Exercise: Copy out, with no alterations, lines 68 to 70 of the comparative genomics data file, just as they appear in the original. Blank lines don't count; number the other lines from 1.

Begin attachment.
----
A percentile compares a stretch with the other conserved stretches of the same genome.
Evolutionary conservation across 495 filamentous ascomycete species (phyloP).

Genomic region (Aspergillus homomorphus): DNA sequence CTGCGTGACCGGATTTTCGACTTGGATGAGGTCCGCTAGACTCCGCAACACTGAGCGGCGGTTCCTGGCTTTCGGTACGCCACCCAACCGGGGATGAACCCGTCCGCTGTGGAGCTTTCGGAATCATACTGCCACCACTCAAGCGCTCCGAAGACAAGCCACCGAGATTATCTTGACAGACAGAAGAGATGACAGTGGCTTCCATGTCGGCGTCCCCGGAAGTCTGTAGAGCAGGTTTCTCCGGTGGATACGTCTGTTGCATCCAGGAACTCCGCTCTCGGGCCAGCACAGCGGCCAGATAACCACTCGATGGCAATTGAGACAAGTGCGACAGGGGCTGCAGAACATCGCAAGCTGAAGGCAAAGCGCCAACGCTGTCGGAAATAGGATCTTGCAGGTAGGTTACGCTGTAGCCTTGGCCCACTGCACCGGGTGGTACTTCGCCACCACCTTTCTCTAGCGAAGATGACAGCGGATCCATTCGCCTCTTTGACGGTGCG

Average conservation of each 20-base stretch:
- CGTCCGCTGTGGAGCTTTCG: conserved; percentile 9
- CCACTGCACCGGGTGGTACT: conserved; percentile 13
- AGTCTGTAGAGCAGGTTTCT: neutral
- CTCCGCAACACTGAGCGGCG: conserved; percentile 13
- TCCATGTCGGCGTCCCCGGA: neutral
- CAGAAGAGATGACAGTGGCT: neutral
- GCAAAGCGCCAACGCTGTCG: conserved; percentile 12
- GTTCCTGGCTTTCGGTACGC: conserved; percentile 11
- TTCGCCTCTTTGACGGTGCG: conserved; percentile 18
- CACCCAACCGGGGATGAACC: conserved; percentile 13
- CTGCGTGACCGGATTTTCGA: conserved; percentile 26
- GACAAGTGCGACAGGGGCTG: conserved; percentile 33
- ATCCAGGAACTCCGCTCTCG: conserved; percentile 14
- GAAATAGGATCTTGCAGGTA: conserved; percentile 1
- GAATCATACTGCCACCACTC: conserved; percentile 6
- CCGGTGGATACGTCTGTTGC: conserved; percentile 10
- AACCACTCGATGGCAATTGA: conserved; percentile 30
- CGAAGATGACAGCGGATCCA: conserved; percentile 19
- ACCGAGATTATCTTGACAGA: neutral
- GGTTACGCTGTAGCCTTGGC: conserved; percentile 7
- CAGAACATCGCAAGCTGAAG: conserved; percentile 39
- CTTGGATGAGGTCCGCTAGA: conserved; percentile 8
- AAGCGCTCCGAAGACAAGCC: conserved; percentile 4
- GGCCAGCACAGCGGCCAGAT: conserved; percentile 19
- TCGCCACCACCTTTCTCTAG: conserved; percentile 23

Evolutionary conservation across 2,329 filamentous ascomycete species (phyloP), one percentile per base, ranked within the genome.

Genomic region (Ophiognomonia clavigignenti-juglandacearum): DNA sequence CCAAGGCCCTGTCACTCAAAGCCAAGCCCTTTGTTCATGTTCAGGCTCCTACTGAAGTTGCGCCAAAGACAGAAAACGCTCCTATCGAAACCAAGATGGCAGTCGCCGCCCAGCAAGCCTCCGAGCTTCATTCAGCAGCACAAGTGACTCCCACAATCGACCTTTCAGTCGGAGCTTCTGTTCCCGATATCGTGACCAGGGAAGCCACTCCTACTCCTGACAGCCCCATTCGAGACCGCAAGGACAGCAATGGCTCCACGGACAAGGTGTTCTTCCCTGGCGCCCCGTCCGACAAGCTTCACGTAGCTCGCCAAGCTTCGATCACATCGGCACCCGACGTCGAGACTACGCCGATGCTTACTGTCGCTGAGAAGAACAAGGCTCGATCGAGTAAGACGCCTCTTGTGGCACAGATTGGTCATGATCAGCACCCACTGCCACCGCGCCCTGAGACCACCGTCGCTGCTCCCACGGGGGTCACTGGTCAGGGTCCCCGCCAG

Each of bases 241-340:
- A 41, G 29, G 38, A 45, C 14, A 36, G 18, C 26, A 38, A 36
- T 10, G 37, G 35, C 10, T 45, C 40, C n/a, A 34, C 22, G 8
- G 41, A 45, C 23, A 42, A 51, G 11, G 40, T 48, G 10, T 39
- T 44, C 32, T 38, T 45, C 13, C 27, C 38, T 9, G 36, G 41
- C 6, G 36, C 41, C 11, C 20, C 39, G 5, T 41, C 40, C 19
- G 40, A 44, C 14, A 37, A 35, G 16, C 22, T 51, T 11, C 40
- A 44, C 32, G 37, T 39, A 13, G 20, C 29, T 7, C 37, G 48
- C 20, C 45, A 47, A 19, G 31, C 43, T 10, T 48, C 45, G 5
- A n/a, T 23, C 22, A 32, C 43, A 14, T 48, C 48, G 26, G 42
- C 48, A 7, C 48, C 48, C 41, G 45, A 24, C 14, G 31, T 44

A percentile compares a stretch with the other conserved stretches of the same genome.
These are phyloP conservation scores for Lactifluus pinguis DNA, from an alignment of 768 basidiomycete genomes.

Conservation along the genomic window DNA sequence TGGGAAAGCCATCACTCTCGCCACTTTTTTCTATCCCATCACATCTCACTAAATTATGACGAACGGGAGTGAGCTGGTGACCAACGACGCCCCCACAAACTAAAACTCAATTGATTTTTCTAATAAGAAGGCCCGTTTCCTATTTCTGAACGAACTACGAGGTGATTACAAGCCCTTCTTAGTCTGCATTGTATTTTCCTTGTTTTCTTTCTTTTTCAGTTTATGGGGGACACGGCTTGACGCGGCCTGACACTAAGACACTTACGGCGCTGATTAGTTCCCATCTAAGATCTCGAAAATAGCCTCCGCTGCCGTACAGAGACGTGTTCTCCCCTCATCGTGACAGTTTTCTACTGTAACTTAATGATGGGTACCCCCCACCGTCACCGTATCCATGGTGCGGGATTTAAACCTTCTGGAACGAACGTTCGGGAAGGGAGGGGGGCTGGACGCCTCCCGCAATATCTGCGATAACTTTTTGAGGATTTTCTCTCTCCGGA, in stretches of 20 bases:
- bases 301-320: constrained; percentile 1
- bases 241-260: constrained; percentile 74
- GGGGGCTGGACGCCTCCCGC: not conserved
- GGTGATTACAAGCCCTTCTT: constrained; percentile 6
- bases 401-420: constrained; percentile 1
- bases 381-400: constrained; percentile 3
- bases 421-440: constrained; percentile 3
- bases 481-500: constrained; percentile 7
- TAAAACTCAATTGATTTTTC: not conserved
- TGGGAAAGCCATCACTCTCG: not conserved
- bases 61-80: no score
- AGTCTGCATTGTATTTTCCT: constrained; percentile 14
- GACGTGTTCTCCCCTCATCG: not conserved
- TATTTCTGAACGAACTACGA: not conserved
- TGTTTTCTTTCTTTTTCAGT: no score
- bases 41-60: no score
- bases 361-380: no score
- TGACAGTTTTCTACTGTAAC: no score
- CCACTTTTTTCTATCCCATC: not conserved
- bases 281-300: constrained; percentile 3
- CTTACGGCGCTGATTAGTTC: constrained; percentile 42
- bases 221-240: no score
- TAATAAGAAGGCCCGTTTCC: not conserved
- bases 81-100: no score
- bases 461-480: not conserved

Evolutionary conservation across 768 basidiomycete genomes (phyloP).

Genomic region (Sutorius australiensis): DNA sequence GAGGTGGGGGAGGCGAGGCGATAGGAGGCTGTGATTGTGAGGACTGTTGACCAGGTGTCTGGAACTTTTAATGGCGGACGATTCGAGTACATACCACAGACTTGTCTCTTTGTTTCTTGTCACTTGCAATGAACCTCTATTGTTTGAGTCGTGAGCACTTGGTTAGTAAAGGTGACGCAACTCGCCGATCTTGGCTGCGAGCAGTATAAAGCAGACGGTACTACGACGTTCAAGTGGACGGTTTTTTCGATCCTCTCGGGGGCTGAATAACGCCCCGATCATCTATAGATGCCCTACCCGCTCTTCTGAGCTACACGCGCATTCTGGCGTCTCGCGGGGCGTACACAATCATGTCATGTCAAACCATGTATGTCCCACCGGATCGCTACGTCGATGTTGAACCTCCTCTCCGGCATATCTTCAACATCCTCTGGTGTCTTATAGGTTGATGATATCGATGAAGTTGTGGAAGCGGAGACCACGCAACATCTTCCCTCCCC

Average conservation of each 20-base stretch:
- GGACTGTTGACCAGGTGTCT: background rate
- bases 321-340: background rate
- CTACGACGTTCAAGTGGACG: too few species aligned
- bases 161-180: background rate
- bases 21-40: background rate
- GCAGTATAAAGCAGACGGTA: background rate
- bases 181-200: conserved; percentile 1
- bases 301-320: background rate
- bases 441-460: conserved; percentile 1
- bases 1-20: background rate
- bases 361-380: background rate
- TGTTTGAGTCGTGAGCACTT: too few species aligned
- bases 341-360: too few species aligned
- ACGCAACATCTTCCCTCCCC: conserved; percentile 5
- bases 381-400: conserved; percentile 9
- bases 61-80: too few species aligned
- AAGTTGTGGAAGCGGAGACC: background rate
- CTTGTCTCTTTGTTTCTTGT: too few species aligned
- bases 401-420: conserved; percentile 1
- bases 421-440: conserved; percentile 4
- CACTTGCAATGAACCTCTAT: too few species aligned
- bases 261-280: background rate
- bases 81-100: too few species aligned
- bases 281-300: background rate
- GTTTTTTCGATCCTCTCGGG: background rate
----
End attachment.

- TAATAAGAAGGCCCGTTTCC: not conserved
- bases 81-100: no score
- bases 461-480: not conserved